“And speaking of ARM,” Baines added, “you asked about our competitors.

Well, ARM has a product that could be seen as a competitor, but for two different reasons it is not. First, it’s very processor center, really focused on the CPU, where we look at the system as a whole.

“And also, their product only supports ARM processors because they want to sell you their chips. We are vendor neutral, however. We support MIPS, CEVA, Tensilica, and RISC-V.

“In fact, we did demos of RISC-V at a recent ARM TechCon event.”

“Wow,” I said. “Did ARM know that?”

“Yeah,” Baines said. “We had hoped they would throw us out – it would have generated so much attention for us.

“But instead, we got a queue of ARM people all wanting to see our demo, excited to hear about it. [In reality], although we compete with ARM in some areas, we actually cooperate with them in others.”

“Okay,” I said, “give me the elevator pitch for your announcements for DAC in Austin.”

Baines complied: “RISC-V is elegant and open source, and it’s getting a lot of traction, but it’s not a complete solution.

“Even though there’s an ecosystem developing around the core instruction set, one of the areas people say is missing in RISC-V is debug. Various people, including ourselves, are addressing this.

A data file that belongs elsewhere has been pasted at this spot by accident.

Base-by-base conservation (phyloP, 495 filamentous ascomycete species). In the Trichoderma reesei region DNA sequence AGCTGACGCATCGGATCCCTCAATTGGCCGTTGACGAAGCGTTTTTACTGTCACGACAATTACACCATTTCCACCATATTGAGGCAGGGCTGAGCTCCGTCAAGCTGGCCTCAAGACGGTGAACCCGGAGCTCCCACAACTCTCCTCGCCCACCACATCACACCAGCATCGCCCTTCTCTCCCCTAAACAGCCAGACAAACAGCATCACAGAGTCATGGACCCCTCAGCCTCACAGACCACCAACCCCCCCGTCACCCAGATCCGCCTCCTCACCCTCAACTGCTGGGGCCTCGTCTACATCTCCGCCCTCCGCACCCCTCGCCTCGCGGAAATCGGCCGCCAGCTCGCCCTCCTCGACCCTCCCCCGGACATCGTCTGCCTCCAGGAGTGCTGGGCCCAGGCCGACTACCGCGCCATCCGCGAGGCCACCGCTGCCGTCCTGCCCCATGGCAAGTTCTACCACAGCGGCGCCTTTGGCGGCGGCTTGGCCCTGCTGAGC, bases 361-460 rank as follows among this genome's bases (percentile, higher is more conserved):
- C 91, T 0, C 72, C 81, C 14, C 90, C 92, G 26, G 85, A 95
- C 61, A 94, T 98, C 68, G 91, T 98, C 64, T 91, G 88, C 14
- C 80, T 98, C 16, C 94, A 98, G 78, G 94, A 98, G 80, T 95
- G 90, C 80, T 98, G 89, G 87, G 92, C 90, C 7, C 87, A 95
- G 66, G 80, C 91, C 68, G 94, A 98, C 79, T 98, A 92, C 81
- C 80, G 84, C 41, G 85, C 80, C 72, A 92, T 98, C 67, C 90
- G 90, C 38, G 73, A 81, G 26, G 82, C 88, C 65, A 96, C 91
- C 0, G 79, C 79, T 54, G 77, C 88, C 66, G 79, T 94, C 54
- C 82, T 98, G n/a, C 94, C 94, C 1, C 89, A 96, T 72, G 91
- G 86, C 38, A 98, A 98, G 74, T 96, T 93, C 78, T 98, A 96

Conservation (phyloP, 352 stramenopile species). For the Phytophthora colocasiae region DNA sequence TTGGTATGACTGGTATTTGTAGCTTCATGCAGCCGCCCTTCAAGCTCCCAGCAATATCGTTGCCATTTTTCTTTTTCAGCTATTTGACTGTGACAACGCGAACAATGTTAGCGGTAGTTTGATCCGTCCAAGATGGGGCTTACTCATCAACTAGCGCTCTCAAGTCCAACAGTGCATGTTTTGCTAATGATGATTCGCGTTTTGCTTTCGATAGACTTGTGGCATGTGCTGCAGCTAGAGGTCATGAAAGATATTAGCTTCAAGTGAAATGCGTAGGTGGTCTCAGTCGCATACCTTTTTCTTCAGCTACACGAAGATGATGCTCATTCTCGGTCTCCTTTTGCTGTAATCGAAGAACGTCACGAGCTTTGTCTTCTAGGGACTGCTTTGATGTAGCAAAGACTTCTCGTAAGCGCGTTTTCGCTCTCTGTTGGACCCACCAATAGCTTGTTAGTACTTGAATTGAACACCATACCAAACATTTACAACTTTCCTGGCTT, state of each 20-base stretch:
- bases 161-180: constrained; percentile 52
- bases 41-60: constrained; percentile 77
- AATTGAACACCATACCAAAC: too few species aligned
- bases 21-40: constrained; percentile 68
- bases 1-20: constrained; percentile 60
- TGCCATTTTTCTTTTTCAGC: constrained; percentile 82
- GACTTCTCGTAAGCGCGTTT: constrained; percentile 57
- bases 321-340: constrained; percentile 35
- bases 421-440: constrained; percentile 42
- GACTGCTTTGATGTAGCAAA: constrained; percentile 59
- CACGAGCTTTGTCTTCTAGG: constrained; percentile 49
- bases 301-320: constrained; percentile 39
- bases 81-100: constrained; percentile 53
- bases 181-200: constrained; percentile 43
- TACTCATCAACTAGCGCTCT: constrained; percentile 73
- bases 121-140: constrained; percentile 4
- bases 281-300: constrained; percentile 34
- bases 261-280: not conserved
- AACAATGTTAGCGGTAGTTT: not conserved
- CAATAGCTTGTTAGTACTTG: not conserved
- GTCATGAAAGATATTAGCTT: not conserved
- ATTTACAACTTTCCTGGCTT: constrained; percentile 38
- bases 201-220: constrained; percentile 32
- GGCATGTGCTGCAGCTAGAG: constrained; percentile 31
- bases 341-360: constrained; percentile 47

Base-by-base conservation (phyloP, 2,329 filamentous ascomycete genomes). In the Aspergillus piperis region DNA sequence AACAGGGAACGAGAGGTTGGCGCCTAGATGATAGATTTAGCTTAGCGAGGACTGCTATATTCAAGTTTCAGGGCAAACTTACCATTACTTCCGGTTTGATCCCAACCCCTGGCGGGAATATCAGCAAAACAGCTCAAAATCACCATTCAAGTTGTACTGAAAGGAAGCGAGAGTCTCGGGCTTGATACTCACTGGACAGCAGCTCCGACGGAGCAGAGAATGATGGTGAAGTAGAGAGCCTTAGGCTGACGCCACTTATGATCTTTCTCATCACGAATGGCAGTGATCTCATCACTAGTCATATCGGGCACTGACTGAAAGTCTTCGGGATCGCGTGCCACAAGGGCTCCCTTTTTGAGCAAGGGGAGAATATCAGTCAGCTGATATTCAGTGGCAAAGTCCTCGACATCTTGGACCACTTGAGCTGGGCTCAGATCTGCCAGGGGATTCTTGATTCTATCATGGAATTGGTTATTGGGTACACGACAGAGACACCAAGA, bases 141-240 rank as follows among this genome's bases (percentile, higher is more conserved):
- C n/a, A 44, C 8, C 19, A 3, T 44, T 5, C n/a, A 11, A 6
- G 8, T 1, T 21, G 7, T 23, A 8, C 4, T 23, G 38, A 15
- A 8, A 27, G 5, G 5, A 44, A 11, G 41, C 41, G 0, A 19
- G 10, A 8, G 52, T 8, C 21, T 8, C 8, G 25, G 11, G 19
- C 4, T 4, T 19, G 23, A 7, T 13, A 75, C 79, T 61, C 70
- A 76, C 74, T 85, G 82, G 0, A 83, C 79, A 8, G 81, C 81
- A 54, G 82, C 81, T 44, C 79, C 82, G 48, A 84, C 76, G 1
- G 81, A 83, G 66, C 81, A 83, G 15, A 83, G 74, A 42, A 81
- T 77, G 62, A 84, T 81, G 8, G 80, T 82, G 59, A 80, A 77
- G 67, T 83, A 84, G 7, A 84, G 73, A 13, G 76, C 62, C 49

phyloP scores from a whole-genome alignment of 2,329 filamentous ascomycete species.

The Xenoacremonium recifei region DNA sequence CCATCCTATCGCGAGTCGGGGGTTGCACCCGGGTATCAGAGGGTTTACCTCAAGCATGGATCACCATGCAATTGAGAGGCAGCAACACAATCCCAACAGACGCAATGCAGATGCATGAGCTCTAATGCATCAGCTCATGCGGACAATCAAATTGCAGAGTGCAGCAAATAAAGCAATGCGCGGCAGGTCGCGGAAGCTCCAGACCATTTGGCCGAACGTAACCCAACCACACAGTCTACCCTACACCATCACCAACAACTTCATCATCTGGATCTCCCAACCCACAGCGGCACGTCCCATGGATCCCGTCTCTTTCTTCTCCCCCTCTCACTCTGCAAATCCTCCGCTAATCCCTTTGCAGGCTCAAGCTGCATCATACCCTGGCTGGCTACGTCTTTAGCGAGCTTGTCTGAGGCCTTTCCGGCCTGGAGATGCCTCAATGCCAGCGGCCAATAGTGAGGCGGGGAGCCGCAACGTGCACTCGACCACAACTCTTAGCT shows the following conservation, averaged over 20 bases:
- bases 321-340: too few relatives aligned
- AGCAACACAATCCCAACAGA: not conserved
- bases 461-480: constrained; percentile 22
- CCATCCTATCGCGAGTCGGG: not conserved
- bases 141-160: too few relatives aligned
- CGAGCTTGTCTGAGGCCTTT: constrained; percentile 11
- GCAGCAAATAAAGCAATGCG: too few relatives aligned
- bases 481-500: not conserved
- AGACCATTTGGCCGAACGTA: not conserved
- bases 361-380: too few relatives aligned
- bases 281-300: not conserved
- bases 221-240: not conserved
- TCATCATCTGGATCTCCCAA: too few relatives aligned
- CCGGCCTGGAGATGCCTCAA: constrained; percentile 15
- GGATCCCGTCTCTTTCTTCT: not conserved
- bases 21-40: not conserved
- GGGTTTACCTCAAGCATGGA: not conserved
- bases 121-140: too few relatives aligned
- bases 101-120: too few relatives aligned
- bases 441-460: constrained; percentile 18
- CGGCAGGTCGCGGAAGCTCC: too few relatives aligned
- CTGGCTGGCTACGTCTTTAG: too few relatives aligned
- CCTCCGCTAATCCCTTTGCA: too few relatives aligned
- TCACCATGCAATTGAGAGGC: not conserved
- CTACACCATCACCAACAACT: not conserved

“Using our IP, you get an instruction trace that tells you what the CPU is doing and how performance may be lacking.

“We have developed a specification for the processor trace, and have now contributed that to the RISC-Foundation, which is looking at it and studying it. They may decide to adopt it [unchanged] or decide to adopt a derivative.

“For us, it’s good either way – although we have contributed something that we believe is a pretty complete design. We believe our block will be a good one, and will [allow for] commercial implementations within the RISC-V world.

“Following the open-source specification, anyone can use it and work from there. We have developed a product that follows that specification that we will license as a commercial block, but we are happy to have competition [in this area].”

“It looks like this RISC-V thing is catching on like wild-fire worldwide,” I commented.

Baines agreed: “I’ve never seen anything like this.

“Yes, there have been other open source software projects, but they have been much longer [in being adopted]. Although Linux is now dominant, for example, it took quite a long time to catch one.”

“There are lots of different reasons why people are so interested in RISC-V,” Baines added.